Category Archives: Autumn

That chair again, and that time of year.

 

SAMSUNG CSCThis looks like a step backwards.  Well it is.  This chair is taking over my life.  In the last update it had taken on a vile Victorian upright habit to its back.  It was difficult to spt as the chair sat in the bodgery with that very uncertain floor, consisting of 18 inches of shavings.  Only when sat in the trailer again did the error become obvious.

Now, a comfortable chair has a relaxed back.  And a shepherd’s chair, which in theory was a chair where a shepherd could fall asleep at lambing time, should be so relaxed.  Straight backs to chairs do not induce, nor allow sleep.  Mind you, following the Law tradition I can fall asleep anywhere – sitting on two bricks (father-style), standing up, playing the clarinet (that’s me), whilst driving … (steady on – Ed).

Turns out that the straight back was a result of chopping the mortices in the back legs at  the mirror-image angle to what they ought to have been chopped. Doh!

Now it looks likes this:

SAMSUNG CSCThe back is relaxed.  Phew!  Dig those trailer side fastenings.

So apart from making an almost impossible (for me) chair, this is what’s been happening (omitting mundane things like: two swans with three cygnets on t’canal; Canadian canoe shooting The (very dangerous) Strid (twice); making animal courses (less internal organs); vegetable growing (especially that vertical pumpkin); scything (sorry Steve, a vast topic); and so on, (this has been happening) int’wood.

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LOADS of fungi.  These are Black Bulgari.  They grow on dead oak, I keep on telling myself, “This is why we remove the bark and sapwood.”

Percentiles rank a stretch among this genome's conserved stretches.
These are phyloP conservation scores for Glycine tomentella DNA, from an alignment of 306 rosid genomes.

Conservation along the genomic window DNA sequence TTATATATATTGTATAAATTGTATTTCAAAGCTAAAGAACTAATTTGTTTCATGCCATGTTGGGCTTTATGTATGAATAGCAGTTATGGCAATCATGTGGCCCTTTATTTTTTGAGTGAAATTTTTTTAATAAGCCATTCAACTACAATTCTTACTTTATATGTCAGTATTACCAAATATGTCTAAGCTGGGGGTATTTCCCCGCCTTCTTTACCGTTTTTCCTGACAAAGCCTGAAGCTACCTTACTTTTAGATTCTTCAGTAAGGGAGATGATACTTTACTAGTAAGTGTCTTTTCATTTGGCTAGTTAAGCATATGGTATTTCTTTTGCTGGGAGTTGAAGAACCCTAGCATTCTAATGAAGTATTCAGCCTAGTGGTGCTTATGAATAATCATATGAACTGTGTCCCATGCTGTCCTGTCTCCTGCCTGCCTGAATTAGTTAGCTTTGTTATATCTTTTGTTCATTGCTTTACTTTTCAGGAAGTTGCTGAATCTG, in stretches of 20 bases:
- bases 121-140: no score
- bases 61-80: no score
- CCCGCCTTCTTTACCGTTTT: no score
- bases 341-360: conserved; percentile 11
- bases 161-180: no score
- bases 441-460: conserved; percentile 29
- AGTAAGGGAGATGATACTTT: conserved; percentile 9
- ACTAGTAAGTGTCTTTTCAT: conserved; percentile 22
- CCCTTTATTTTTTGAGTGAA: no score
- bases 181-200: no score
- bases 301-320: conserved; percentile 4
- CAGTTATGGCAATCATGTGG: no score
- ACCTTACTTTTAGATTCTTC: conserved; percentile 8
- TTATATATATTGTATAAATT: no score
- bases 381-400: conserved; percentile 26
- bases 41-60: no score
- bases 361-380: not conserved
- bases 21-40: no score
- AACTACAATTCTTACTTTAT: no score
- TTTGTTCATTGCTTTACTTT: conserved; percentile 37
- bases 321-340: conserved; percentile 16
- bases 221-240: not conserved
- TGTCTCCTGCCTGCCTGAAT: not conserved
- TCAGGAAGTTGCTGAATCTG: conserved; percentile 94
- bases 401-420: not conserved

Almost edible (but goes soggy when cooked):

SAMSUNG CSCRed cracking bolete.

Didn’t identify this one, but grows on oak roots:

SAMSUNG CSCLooks boleteous to moi.

Then, these guys appeared in the outfall of the lathe:

SAMSUNG CSCThis is Deer Shield “Edible. but not worthwhile.” It says here.  It’s a bit odd sharing your work space with flora and fauna. They shrews were suddenly very active a couple of days ago, rushing about every couple of minutes or so. I thought it was just me rushing about at this time of year – see you at The National Forest Wood Festival next Monday (if you don’t happen to be on one of my next three courses).

 

Working in public & baking at home

Two aspects of working in public:

and:

There are stories behind both these messages (cunningly in the same frame), but I’m not one to nag.  The latter one does seem to have worked the last couple of days of schools’ half-term break at least.  Don’t know why anyone would want to play with a nice ash log in a muddy puddle though.

I was away last week at Knights Wood near Sand Hutton, York, giving some advice to a family who recently acquired it.  Beautiful mature woodland, oak, sycamore and Scots Pine mainly.

English: The Scots Pine - cones (Pinus sylvest...

English: The Scots Pine – cones (Pinus sylvestris),  (Photo credit: Wikipedia)

On the way there I stopped off for this:

Not just organic:

This stuff is great for making the sourdough starter I use for baking my Forester’s Bread.  In fact it tends to get over excited even when in the fridge between bakes and tried to escape from the container, with partial success. I bought it from Food for Thought in Saxby (No not that Food for Thought, good though it is.)

VERY busy in the workshop now.  Two sets of pegs made to go to a customer in Lancaster.

These are random ash turnings on a chestnut backing board.  I’m also making deer and animals fifty to the dozen, and now an order for salad servers, and I want to develop some hazel log hods, being less hassle than  bent wood ones.

Getting cooler now and the long johns, lined socks and long-sleeved vests have been pressed into service again.  Looks grand when the sun eventually rises though: